A motion diagram is a pictorial description of the motion of an object. It displays the object's location at various equally spaced times on the same diagram; shows an object's initial position and velocity; and presents several spots in the center of the diagram. These spots reveal whether or not the object has accelerated or decelerated. For simplicity, the object is represented by a simple shape, such as a filled circle, which contains information about an object's position at particular time instances. For this reason, a motion diagram is more information than a path diagram. It may also display the forces acting on the object at each time instance.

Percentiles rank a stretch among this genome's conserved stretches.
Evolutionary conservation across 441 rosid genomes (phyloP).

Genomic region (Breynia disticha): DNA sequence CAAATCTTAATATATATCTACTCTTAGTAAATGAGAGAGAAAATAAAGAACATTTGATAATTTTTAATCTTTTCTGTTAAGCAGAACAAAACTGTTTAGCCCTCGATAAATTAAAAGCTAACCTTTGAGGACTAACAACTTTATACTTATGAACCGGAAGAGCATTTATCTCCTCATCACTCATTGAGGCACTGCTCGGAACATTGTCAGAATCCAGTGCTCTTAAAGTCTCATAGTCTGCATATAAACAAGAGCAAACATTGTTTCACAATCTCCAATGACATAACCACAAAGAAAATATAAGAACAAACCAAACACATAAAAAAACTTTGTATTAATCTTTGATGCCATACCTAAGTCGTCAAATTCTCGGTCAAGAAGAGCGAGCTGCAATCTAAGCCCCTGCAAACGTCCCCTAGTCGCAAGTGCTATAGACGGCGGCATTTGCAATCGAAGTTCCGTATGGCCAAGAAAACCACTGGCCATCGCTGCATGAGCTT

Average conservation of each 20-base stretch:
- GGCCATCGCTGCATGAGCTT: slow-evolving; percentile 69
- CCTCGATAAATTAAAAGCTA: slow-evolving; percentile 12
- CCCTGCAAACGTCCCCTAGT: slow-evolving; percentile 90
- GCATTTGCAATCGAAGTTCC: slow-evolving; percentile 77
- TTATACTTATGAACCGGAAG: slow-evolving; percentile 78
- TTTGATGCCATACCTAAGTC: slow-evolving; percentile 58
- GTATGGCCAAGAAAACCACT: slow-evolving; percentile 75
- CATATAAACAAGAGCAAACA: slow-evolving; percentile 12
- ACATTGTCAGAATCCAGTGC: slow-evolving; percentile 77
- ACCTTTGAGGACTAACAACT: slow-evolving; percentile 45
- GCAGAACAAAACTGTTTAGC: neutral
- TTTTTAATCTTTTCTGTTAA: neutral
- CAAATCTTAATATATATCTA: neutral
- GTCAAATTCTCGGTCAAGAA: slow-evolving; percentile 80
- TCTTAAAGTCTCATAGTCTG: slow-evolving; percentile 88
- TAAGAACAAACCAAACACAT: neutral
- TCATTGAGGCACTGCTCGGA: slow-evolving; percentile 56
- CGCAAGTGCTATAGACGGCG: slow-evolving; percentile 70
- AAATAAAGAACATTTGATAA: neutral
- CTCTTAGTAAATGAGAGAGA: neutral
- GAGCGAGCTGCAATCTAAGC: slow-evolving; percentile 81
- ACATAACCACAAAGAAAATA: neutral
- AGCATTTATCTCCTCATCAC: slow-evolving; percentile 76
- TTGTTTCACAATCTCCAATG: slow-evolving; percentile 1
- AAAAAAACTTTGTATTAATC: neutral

Figure 1 is a motion diagram of a simple trajectory. Imagine the object as a hockey puck sliding on ice. Notice that the puck covers the same distance per unit interval along the trajectory. We can conclude that the puck is moving at a constant velocity and, therefore, there is no acceleration or deceleration during the motion.
One major use of motion diagrams is the presentation of film through a series of frames taken by a camera; this is sometimes called stroboscopic technique (as seen in Figure 2). Viewing an object on a motion diagram allows one to determine whether an object is speeding up or slowing down, or if it is at constant rest. As the frames are taken, we can assume that an object is at a constant rest if it occupies the same position over time. We can assume that an object is speeding up if there is a visible increase in the space between objects as time passes, and that it is slowing down if there is a visible decrease in the space between objects as time passes. The objects on the frame come very close together.